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Bronchitis is an inflammation of the lower airways. The areas affected are the branches of the windpipe (trachea): the bronchial tubes and their smaller branches, the bronchioles. Often the trachea itself is affected (tracheobronchitis). If bronchitis occurs for more than three months at a time in two consecutive years, this is termed chronic bronchitis.


The main symptom is a violent, in the beginning mostly dry cough. Often the chest hurts. When bronchitis develops, the bronchial mucosa produces increased secretions that are coughed up as expectorate. The result is a productive cough with mucus (phlegm). General cold symptoms such as dullness, head and body aches, runny nose or sore throat and possibly also fever may exist.

Causes and Risks

Viruses are in most cases the cause of acute bronchitis. In adults, the most common triggers to consider are influenza (flu), parainfluenza, rhinoviruses or adenoviruses. In children, the common triggers are respiratory syncytial virus (RS), adenovirus, coxsackie and echo viruses.

Bacteria, much less often than viruses, can also cause acute bronchitis. Bacterial bronchitis occurs mostly in cases of a weakened immune system or pre-existing damage to the lungs, for example from cigarette smoke or air pollutants. In adults, the main triggering germs are streptococci, haemophilus influenzae or moraxella catarrhalis. In children and infants they are often haemophilus influenzae, mycoplasma or chlamydia.

Very rarely, fungi also cause bronchitis. The most common fungal bronchitis is so-called "thrush bronchitis," caused by the yeast fungus candida albicans.

Examination and Diagnosis

Usually the doctor already has the first indications of the presence of acute bronchitis from the patient's medical history and the typical symptoms present. Physical examination can confirm obstruction of the airway. As a rule, the ears, sinuses, oropharynx and lymph nodes on the neck are also examined.

Blood tests can determine the inflammation markers such ​​as CRP (C-reactive protein), BSG (blood sedimentation rate) and the number of white blood cells (leukocytes). These values ​​are often elevated.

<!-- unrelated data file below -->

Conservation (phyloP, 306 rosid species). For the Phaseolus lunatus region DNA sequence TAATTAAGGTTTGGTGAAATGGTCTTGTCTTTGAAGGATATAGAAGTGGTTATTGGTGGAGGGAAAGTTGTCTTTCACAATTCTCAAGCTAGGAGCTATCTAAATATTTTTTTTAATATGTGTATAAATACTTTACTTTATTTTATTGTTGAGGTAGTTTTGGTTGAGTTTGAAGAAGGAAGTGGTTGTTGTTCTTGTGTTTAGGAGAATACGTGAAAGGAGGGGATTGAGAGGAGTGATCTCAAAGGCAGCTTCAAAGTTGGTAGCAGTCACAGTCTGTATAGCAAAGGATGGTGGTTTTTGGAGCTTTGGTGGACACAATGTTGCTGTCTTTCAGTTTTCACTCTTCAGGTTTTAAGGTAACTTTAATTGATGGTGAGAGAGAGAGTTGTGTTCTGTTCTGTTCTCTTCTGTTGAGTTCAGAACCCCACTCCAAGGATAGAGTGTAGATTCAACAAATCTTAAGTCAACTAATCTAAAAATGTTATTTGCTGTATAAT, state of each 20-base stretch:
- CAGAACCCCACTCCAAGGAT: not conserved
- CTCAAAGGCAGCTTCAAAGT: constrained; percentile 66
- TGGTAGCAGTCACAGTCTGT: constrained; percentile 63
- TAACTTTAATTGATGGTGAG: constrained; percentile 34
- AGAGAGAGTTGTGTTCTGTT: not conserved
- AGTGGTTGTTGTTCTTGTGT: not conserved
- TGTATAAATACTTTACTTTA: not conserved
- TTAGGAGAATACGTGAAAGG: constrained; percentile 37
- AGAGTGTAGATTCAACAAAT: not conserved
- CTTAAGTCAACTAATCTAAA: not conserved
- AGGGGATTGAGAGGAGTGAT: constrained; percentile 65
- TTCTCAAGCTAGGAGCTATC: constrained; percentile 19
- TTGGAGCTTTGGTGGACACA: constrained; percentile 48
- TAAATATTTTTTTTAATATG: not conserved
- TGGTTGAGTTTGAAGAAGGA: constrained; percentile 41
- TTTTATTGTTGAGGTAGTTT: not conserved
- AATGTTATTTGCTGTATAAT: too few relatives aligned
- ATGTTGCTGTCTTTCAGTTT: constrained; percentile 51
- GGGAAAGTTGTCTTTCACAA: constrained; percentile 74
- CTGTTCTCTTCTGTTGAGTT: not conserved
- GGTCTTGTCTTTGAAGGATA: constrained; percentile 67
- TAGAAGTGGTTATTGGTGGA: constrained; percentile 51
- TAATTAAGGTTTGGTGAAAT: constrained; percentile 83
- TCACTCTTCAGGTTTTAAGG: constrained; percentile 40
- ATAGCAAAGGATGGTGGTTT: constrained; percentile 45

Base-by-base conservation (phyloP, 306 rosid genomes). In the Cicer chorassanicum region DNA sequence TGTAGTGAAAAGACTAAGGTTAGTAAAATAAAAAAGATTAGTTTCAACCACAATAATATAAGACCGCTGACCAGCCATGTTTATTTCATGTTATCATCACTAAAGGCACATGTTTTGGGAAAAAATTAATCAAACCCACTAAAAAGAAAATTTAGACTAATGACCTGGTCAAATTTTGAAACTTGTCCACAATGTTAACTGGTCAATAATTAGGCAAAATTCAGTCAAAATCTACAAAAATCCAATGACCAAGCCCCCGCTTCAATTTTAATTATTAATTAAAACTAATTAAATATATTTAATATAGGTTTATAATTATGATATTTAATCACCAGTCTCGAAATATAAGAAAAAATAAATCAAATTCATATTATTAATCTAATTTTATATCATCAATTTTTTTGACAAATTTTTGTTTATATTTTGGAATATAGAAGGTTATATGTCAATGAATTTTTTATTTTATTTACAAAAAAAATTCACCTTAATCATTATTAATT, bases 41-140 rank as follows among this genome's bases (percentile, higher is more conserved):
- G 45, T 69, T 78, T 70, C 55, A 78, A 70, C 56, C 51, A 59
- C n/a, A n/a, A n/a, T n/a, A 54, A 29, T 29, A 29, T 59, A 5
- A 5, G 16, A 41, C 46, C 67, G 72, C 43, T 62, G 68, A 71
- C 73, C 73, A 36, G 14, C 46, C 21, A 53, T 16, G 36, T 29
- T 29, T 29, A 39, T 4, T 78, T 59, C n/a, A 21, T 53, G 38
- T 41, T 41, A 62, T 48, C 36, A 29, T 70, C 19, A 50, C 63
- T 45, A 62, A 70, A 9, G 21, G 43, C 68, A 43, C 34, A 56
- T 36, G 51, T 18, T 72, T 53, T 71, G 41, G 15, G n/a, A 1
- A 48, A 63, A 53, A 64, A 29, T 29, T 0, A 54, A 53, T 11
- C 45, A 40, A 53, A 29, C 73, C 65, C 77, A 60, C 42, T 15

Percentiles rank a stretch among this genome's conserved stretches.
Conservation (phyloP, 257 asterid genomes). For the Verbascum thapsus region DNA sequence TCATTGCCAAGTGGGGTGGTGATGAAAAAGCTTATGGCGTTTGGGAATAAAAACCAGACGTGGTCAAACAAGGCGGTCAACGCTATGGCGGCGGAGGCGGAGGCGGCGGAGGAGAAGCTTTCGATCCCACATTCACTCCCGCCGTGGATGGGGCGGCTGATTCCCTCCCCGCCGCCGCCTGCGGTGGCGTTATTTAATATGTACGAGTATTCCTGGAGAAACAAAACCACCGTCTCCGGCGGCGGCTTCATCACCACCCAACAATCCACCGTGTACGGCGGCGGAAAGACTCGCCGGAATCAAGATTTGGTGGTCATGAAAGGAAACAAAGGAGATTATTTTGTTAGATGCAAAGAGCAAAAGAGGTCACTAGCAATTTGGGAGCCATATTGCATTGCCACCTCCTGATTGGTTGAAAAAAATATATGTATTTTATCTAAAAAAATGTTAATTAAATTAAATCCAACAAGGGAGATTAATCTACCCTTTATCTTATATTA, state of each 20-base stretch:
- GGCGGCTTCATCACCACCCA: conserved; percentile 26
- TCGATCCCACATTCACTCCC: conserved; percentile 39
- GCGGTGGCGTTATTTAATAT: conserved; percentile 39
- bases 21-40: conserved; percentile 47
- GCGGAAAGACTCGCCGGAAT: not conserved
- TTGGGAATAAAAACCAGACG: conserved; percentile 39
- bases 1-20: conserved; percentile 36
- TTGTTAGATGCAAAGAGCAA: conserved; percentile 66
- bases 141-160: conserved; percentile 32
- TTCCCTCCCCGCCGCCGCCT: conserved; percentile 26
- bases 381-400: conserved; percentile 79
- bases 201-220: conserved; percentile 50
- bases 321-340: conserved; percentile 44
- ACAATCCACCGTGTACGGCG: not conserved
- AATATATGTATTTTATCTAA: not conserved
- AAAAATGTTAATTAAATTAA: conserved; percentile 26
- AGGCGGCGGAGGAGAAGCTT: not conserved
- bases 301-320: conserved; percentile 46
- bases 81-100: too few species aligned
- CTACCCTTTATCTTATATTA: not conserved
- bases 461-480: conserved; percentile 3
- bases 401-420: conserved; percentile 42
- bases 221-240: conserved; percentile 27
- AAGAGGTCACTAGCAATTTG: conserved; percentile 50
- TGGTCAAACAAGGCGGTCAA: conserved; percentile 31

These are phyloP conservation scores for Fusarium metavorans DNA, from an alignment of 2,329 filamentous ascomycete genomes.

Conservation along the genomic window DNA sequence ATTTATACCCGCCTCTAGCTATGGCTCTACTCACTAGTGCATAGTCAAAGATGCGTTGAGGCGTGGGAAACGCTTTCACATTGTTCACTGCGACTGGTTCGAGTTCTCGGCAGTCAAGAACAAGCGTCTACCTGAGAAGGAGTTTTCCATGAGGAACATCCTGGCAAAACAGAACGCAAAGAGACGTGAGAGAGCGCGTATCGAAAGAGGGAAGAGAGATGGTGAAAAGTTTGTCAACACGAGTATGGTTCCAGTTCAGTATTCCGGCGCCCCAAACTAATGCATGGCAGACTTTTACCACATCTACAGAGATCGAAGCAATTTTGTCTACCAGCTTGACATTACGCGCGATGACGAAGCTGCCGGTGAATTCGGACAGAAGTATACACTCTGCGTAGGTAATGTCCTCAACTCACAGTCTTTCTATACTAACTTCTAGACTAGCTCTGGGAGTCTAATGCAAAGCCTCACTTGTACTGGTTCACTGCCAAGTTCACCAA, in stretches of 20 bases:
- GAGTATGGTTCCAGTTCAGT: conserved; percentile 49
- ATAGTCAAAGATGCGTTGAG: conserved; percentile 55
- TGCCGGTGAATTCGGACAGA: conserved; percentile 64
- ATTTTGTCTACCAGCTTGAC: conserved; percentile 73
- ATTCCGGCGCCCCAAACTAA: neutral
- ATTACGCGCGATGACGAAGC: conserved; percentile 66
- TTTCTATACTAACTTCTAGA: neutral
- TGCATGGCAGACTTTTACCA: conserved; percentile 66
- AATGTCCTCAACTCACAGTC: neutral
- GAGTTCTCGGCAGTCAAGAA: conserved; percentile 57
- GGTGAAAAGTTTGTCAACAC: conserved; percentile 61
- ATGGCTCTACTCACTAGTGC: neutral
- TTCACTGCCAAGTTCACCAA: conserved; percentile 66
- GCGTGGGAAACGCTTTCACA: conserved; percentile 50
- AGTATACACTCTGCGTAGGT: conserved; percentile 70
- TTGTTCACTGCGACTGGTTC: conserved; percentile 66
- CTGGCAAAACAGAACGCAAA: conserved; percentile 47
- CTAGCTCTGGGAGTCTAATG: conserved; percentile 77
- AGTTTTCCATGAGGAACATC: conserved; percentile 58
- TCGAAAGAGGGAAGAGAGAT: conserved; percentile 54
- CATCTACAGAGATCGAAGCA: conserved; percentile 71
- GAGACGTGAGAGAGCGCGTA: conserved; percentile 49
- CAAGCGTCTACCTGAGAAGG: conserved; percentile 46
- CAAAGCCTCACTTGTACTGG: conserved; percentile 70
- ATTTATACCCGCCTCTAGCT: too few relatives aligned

An X-ray or CT (computed tomography) recording is arranged if the presence of pneumonia is suspected.

In order to confirm a possible shift of the bronchi (due to obstruction), pulmonary function tests (spirometry) can be conducted.

Additionally, attention must be paid in case of repeated acute bronchitis to a possible transition to a chronic disease course, or that for example an immune deficiency may be present.


If acute bronchitis is triggered by viruses, a causal therapy is usually not possible. Instead the treatment aims to relieve the symptoms. As long as the cough is dry, antitussive agents (cough suppressants) may dampen the urge to cough. If the cough fades but you need to cough up mucus, expectorant medicines can help. A combination of cough suppressants  and expectorants is usually not helpful, since they each have opposite effects.

An antibiotic can only help if acute bronchitis is caused by bacteria.

It is important to drink plenty of fluids, as this helps to liquefy the secretions. In addition, inhaling with a saline solution for example may be helpful.

Course and Prognosis

Acute bronchitis usually heals within 7 to 14 days. However, in some cases the cough may persist for a longer period.

Miscellaneous/Other Comments

Complications of acute bronchitis are above all pneumonia or secondary bacterial infection.